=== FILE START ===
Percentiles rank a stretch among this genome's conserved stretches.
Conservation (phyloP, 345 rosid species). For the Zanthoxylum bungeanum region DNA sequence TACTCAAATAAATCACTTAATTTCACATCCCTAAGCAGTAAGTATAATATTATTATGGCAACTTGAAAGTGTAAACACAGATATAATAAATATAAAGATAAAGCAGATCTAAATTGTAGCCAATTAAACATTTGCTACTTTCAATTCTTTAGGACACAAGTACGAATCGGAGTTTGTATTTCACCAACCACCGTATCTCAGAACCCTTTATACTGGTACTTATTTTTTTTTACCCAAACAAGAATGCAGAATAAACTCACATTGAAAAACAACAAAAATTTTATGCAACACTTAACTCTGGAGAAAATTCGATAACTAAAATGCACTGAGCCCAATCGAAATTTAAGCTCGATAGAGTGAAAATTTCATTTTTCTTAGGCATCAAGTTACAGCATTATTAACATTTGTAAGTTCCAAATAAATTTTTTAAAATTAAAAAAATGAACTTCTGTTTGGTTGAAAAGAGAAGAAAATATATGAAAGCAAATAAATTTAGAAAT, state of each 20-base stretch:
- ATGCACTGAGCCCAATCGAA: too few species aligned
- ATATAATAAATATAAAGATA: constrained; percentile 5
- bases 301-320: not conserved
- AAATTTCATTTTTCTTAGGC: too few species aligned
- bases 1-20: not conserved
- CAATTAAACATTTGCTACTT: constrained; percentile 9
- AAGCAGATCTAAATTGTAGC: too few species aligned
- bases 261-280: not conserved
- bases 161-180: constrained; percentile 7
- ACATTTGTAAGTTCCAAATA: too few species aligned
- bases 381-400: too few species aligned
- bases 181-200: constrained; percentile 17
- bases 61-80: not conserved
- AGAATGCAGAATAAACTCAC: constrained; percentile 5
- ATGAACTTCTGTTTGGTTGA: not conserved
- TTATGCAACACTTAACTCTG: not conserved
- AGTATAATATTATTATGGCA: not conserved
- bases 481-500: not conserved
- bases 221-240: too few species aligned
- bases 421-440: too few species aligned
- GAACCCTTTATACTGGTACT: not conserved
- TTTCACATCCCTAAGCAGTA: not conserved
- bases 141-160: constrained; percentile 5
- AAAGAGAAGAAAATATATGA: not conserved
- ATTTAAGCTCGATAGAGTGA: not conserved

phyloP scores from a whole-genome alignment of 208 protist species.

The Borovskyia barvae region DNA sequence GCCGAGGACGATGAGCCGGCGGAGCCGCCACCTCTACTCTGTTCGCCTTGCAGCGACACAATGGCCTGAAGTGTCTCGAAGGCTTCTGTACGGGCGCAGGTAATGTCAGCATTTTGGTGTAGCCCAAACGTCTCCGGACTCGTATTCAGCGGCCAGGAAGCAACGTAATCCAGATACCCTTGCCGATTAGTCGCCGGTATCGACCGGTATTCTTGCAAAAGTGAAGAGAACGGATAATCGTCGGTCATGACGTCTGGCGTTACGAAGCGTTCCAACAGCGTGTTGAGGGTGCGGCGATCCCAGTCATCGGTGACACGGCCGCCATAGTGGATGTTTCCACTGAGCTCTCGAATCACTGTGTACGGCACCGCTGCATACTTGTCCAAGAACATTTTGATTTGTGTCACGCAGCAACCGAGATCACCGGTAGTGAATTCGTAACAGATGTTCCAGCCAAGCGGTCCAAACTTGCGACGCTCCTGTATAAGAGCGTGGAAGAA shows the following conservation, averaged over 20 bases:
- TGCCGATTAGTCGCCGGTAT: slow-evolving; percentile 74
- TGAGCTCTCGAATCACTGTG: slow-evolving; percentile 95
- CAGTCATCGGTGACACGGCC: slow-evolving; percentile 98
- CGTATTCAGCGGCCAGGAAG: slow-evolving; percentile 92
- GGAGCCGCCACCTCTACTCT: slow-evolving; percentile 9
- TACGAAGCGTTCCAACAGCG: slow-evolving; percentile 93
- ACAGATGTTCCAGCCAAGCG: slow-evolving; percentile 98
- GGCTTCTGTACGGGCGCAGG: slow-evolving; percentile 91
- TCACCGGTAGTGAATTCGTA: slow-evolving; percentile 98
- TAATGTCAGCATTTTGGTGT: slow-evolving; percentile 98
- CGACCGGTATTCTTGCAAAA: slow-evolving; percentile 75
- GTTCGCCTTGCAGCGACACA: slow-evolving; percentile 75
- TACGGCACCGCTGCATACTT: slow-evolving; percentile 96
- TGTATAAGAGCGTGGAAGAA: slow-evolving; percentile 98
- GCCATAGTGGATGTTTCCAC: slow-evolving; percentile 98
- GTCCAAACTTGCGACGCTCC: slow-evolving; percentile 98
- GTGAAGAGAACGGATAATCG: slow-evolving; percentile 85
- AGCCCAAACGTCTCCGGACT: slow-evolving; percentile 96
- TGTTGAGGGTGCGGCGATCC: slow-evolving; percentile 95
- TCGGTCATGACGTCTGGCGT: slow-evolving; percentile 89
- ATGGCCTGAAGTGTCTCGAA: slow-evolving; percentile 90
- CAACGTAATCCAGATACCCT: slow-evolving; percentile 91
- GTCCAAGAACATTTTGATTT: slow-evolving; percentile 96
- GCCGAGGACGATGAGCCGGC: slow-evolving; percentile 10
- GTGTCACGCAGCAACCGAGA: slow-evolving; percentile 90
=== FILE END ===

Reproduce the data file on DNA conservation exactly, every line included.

Percentiles rank a stretch among this genome's conserved stretches.
Conservation (phyloP, 345 rosid species). For the Zanthoxylum bungeanum region DNA sequence TACTCAAATAAATCACTTAATTTCACATCCCTAAGCAGTAAGTATAATATTATTATGGCAACTTGAAAGTGTAAACACAGATATAATAAATATAAAGATAAAGCAGATCTAAATTGTAGCCAATTAAACATTTGCTACTTTCAATTCTTTAGGACACAAGTACGAATCGGAGTTTGTATTTCACCAACCACCGTATCTCAGAACCCTTTATACTGGTACTTATTTTTTTTTACCCAAACAAGAATGCAGAATAAACTCACATTGAAAAACAACAAAAATTTTATGCAACACTTAACTCTGGAGAAAATTCGATAACTAAAATGCACTGAGCCCAATCGAAATTTAAGCTCGATAGAGTGAAAATTTCATTTTTCTTAGGCATCAAGTTACAGCATTATTAACATTTGTAAGTTCCAAATAAATTTTTTAAAATTAAAAAAATGAACTTCTGTTTGGTTGAAAAGAGAAGAAAATATATGAAAGCAAATAAATTTAGAAAT, state of each 20-base stretch:
- ATGCACTGAGCCCAATCGAA: too few species aligned
- ATATAATAAATATAAAGATA: constrained; percentile 5
- bases 301-320: not conserved
- AAATTTCATTTTTCTTAGGC: too few species aligned
- bases 1-20: not conserved
- CAATTAAACATTTGCTACTT: constrained; percentile 9
- AAGCAGATCTAAATTGTAGC: too few species aligned
- bases 261-280: not conserved
- bases 161-180: constrained; percentile 7
- ACATTTGTAAGTTCCAAATA: too few species aligned
- bases 381-400: too few species aligned
- bases 181-200: constrained; percentile 17
- bases 61-80: not conserved
- AGAATGCAGAATAAACTCAC: constrained; percentile 5
- ATGAACTTCTGTTTGGTTGA: not conserved
- TTATGCAACACTTAACTCTG: not conserved
- AGTATAATATTATTATGGCA: not conserved
- bases 481-500: not conserved
- bases 221-240: too few species aligned
- bases 421-440: too few species aligned
- GAACCCTTTATACTGGTACT: not conserved
- TTTCACATCCCTAAGCAGTA: not conserved
- bases 141-160: constrained; percentile 5
- AAAGAGAAGAAAATATATGA: not conserved
- ATTTAAGCTCGATAGAGTGA: not conserved

phyloP scores from a whole-genome alignment of 208 protist species.

The Borovskyia barvae region DNA sequence GCCGAGGACGATGAGCCGGCGGAGCCGCCACCTCTACTCTGTTCGCCTTGCAGCGACACAATGGCCTGAAGTGTCTCGAAGGCTTCTGTACGGGCGCAGGTAATGTCAGCATTTTGGTGTAGCCCAAACGTCTCCGGACTCGTATTCAGCGGCCAGGAAGCAACGTAATCCAGATACCCTTGCCGATTAGTCGCCGGTATCGACCGGTATTCTTGCAAAAGTGAAGAGAACGGATAATCGTCGGTCATGACGTCTGGCGTTACGAAGCGTTCCAACAGCGTGTTGAGGGTGCGGCGATCCCAGTCATCGGTGACACGGCCGCCATAGTGGATGTTTCCACTGAGCTCTCGAATCACTGTGTACGGCACCGCTGCATACTTGTCCAAGAACATTTTGATTTGTGTCACGCAGCAACCGAGATCACCGGTAGTGAATTCGTAACAGATGTTCCAGCCAAGCGGTCCAAACTTGCGACGCTCCTGTATAAGAGCGTGGAAGAA shows the following conservation, averaged over 20 bases:
- TGCCGATTAGTCGCCGGTAT: slow-evolving; percentile 74
- TGAGCTCTCGAATCACTGTG: slow-evolving; percentile 95
- CAGTCATCGGTGACACGGCC: slow-evolving; percentile 98
- CGTATTCAGCGGCCAGGAAG: slow-evolving; percentile 92
- GGAGCCGCCACCTCTACTCT: slow-evolving; percentile 9
- TACGAAGCGTTCCAACAGCG: slow-evolving; percentile 93
- ACAGATGTTCCAGCCAAGCG: slow-evolving; percentile 98
- GGCTTCTGTACGGGCGCAGG: slow-evolving; percentile 91
- TCACCGGTAGTGAATTCGTA: slow-evolving; percentile 98
- TAATGTCAGCATTTTGGTGT: slow-evolving; percentile 98
- CGACCGGTATTCTTGCAAAA: slow-evolving; percentile 75
- GTTCGCCTTGCAGCGACACA: slow-evolving; percentile 75
- TACGGCACCGCTGCATACTT: slow-evolving; percentile 96
- TGTATAAGAGCGTGGAAGAA: slow-evolving; percentile 98
- GCCATAGTGGATGTTTCCAC: slow-evolving; percentile 98
- GTCCAAACTTGCGACGCTCC: slow-evolving; percentile 98
- GTGAAGAGAACGGATAATCG: slow-evolving; percentile 85
- AGCCCAAACGTCTCCGGACT: slow-evolving; percentile 96
- TGTTGAGGGTGCGGCGATCC: slow-evolving; percentile 95
- TCGGTCATGACGTCTGGCGT: slow-evolving; percentile 89
- ATGGCCTGAAGTGTCTCGAA: slow-evolving; percentile 90
- CAACGTAATCCAGATACCCT: slow-evolving; percentile 91
- GTCCAAGAACATTTTGATTT: slow-evolving; percentile 96
- GCCGAGGACGATGAGCCGGC: slow-evolving; percentile 10
- GTGTCACGCAGCAACCGAGA: slow-evolving; percentile 90